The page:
WASHINGTON — Young Kbrang Aung drove about 20 hours with his Kachin friends to join demonstrations this weekend outside the White House and the State Department’s headquarters, more than 1,100 miles from his new home in Omaha, Nebraska.
But during a peaceful protest with scores of other Kachin Americans on Saturday, he was handcuffed and detained temporarily by police officers and US Secret Service officials who noticed a traditional sword hanging from his bag.
He and a friend, who was also detained for wearing similar attire, were released 10 minutes later when officials from the Kachin Alliance, which had organized the protest at the White House, explained that the sword was part of the ethnic group’s traditional dress and did not pose a security threat.
US President Barack Obama was inside the White House during the rally, as scores of protesters called on him to intervene to protect the alleged human rights abuses and killing of their people by the Burmese government in Kachin State.
“It’s time for President Obama to review his relationship with the Burmese government, which has been killing our people,” said Young Kbrang Aung, who came to the United States about nine months ago from a refugee camp in Malaysia.
The Burmese government army, which has been fighting a war against ethnic minority rebels in Kachin State, last month began launching air strikes near rebel headquarters, where tens of thousands of civilians are living in refugee camps.
Days ahead of the demonstration in Washington, the Kachin Alliance sent a letter to the US president seeking his intervention.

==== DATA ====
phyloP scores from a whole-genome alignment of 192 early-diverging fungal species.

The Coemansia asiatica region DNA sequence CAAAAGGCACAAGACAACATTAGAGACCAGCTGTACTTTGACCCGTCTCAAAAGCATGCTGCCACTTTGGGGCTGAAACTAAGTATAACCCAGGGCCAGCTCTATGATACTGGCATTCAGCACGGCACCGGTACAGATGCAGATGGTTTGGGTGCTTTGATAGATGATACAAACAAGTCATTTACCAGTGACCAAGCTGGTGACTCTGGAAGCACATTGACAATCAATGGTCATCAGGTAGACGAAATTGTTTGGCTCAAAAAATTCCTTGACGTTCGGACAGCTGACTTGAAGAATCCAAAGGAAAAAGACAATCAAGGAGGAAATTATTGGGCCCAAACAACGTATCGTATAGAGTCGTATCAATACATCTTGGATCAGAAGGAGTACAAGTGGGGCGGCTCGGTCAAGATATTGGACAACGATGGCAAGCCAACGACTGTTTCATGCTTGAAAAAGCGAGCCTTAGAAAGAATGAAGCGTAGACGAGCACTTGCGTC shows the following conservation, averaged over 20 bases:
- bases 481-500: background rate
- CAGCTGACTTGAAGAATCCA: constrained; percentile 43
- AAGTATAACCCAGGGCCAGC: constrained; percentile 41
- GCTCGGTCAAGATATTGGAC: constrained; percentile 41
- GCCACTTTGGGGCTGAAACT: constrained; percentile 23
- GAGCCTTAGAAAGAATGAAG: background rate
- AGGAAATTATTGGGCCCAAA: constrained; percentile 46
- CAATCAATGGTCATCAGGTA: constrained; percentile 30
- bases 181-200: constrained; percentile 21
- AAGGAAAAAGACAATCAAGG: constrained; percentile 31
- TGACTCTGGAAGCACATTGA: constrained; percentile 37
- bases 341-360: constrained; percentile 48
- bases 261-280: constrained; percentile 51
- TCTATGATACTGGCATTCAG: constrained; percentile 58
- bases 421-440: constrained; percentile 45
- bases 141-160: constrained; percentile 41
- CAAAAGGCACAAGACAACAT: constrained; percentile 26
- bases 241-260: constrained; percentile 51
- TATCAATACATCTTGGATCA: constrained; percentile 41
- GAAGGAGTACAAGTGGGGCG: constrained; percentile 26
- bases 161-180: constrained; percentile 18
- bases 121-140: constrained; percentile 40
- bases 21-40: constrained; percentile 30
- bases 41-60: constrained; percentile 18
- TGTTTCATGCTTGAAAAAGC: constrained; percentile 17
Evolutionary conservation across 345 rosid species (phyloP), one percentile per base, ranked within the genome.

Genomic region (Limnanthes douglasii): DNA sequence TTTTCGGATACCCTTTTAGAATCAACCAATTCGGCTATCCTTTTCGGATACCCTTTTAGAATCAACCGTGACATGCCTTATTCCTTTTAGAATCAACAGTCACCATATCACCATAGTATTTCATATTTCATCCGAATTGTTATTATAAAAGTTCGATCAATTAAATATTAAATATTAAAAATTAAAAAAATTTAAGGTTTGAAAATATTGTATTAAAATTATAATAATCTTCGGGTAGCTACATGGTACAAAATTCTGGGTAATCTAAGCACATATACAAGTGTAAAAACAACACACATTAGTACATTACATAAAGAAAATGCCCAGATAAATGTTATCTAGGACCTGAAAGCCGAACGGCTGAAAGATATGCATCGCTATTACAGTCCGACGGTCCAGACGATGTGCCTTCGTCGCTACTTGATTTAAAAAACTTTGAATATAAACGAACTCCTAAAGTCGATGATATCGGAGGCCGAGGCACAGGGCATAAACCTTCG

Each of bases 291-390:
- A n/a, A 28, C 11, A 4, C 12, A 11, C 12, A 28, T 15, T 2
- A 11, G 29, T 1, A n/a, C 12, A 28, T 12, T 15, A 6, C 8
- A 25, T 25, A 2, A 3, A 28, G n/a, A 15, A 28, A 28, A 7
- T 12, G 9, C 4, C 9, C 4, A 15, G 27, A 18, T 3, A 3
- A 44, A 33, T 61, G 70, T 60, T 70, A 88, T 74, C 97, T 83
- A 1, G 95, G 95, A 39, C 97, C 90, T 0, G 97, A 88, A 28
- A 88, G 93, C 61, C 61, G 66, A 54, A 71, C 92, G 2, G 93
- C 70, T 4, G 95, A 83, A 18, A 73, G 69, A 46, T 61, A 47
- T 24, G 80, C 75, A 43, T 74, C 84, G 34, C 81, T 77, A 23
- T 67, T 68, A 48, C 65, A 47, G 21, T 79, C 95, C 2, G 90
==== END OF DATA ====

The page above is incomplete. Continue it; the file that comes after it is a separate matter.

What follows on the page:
State Department spokeswoman Victoria Nuland said the United States was concerned about the war in Kachin State and urged all stakeholders, including the Burmese government, to engage in peace talks.
Myra Dahgaypaw, campaign coordinator for US Campaign for Burma, said Kachin refugees were in dire need of humanitarian aid, as the Burmese government has blocked international aid groups from accessing refugees in rebel-controlled territory.
“The US should urgently come forward to stop this genocide of the Kachin people,” said Gum San, a spokesman for the Kachin Alliance.
About 3,000 Kachin people live in the United States, according to unofficial estimates.
“We expect the Obama administration to value human rights,” Gum San said. “We expect them to be a voice for the prosecuted. We feel the US has the position and the moral authority to denounce these atrocities in northern Burma.
“The United States should not be blind to what is happening in Burma. We urge the US to re-enact sanctions.”
Sutnau Nau Ndayu, one of the founders of the Kachin Alliance, flew from Texas to Washington for the protests.
“The US has been silent about what’s happening in Kachin State,” he said. “We want the Obama administration to help us stop this killing and put pressure on the Burmese government.”